Murkowski Gets Commitment from Postal Service to Resume 'Dear Santa' Letter Responses

WASHINGTON, D.C. – U.S. Sen. Lisa Murkowski, R-Alaska, announced today that the United States Postal Service (USPS) has agreed to resume a program in Alaska that would allow volunteers to respond to Dear Santa letters from children across the country.

In a phone call today, Deputy Postmaster General Pat Donahoe told Murkowski that the USPS had reconsidered its position not to allow Alaskan volunteers to answer letters addressed “Dear Santa, North Pole.”

Donahoe told Murkowski, “We’re all set and ready to go.” He said the program would resume as in previous years but with new security requirements to protect childrens’ identities.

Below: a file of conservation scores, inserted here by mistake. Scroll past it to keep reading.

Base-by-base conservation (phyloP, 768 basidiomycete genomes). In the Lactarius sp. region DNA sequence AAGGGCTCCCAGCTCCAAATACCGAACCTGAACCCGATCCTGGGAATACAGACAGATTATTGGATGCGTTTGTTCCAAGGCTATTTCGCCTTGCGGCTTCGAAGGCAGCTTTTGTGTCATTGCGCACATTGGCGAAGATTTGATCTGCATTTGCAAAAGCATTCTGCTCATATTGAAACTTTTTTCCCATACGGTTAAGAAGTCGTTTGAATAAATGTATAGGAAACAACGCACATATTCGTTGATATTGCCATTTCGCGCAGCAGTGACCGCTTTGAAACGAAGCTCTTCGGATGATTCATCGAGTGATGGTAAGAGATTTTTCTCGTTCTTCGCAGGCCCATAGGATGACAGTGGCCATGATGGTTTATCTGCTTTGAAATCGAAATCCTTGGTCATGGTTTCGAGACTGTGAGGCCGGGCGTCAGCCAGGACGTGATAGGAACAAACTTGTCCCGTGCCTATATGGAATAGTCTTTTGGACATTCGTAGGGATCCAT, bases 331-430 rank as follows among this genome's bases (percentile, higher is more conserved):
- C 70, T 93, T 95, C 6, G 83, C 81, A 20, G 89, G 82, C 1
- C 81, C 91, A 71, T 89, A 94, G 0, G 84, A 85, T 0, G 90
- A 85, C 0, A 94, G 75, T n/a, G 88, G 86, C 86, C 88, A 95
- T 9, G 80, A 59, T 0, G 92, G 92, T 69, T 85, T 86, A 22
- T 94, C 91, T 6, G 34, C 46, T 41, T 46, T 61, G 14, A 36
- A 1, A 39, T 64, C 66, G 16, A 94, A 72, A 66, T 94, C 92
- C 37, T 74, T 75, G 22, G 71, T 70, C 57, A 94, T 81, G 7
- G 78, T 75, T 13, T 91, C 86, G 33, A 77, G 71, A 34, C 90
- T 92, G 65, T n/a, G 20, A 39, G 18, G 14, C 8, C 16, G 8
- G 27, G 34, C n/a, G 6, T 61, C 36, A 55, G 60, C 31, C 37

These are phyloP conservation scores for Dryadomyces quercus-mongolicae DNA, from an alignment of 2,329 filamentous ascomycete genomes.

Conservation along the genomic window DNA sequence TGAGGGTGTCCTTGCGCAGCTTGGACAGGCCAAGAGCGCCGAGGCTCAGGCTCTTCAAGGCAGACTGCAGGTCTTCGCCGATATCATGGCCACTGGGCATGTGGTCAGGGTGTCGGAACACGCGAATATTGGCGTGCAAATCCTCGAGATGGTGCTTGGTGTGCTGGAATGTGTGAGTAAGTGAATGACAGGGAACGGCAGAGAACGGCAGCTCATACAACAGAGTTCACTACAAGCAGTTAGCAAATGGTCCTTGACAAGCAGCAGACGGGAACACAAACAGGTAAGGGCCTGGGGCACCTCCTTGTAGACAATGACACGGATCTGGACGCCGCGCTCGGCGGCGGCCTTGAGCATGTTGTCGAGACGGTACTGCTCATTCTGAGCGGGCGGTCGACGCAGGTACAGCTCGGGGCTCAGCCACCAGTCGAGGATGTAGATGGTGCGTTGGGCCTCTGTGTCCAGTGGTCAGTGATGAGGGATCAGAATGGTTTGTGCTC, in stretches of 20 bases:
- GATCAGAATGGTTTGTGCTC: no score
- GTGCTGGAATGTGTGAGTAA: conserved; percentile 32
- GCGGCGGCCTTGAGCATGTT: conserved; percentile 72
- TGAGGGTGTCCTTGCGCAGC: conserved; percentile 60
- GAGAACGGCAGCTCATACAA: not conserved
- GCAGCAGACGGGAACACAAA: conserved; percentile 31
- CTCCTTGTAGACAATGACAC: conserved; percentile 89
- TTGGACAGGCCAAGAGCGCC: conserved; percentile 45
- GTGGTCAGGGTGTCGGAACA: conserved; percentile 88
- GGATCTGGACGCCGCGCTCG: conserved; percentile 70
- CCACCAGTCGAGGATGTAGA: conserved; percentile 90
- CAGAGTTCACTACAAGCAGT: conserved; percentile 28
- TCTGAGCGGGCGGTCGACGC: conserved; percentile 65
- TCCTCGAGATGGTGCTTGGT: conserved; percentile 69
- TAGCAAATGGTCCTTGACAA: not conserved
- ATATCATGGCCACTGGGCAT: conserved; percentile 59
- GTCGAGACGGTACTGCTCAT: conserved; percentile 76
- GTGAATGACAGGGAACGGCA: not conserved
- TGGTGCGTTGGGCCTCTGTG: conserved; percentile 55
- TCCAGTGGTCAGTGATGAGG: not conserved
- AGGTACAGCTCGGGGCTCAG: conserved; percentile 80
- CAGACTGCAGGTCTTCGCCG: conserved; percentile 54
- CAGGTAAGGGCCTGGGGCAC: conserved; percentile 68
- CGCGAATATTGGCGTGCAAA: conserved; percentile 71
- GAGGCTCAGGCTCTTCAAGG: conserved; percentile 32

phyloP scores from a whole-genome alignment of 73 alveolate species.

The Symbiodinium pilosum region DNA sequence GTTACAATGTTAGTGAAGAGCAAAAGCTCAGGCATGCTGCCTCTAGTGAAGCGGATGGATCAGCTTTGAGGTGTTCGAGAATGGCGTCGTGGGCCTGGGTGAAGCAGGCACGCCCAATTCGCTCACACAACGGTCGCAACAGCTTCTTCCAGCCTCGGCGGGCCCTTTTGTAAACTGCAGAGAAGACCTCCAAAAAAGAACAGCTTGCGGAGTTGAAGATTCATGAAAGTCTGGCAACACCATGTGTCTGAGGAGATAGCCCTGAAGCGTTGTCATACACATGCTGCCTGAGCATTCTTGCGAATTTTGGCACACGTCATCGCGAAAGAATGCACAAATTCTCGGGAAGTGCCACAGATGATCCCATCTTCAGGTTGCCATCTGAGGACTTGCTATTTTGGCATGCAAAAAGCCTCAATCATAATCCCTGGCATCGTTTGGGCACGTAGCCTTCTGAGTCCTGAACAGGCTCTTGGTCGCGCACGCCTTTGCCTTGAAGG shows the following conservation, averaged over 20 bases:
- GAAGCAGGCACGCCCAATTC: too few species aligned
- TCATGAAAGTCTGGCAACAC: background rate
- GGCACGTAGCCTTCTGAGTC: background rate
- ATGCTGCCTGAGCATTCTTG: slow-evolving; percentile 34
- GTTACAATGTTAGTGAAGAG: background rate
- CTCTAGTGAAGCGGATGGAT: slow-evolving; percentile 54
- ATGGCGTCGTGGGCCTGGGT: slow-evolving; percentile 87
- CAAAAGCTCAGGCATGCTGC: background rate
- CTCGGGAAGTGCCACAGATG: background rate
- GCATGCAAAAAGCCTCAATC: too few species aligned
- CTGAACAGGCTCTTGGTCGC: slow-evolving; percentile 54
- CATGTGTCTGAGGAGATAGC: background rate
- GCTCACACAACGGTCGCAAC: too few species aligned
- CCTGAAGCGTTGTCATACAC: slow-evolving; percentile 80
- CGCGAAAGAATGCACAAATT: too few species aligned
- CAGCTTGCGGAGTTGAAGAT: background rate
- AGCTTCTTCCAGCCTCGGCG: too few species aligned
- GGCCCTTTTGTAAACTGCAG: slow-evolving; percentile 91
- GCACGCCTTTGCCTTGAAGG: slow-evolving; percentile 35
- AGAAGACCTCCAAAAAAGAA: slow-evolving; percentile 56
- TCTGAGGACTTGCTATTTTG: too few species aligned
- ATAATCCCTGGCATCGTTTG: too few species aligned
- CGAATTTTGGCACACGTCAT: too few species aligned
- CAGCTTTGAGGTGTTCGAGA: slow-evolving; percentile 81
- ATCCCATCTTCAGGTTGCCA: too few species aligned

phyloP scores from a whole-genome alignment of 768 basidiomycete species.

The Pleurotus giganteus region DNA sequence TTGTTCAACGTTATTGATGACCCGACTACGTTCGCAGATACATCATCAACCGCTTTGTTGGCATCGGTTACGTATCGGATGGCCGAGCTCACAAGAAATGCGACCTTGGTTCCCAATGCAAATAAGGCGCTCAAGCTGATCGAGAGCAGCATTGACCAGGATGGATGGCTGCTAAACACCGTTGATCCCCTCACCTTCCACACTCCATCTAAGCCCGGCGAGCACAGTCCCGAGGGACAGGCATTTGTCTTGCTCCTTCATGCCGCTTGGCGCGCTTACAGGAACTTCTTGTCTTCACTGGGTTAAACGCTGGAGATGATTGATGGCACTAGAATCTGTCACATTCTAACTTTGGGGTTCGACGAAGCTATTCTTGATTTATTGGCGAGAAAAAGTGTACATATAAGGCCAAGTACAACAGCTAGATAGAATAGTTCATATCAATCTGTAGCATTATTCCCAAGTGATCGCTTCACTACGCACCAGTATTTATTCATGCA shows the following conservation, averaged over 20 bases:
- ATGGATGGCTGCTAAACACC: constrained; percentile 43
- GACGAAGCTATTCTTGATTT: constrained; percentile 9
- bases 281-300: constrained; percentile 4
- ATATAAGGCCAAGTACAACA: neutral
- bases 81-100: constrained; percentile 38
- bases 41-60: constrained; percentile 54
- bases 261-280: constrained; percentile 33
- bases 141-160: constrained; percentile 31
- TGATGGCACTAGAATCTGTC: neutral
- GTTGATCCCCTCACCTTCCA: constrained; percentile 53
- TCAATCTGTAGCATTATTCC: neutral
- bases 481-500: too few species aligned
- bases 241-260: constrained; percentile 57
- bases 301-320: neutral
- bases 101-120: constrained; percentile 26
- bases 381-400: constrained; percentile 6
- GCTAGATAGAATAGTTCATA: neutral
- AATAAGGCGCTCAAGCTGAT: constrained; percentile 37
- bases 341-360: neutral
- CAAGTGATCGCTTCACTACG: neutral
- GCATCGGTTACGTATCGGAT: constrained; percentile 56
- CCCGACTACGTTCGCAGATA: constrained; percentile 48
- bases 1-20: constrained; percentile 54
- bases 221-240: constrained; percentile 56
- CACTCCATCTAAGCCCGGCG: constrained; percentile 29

The Alaska USPS had decided to opt out of the ‘Dear Santa’ program following the imposition of new security guidelines requiring Postal Service employees to redact childrens’ last names and addresses and to track all letters in a database.

“I’m pleased that we were able to find a compromise that will allow children to hear back from Santa Claus this Christmas season,” Murkowski said. “I heard from a number of ‘Dear Santa’ volunteers in North Pole who expressed their disappointment with the USPS decision to opt out of the program. This decision today by the Postal Service brings the Christmas spirit back to Alaska.”

Murkowski wrote to Postmaster General John Potter earlier this week asking the USPS to allow the ‘Dear Santa’ program to continue in Alaska.

Volunteers who would like to participate in the program should contact their local post office.

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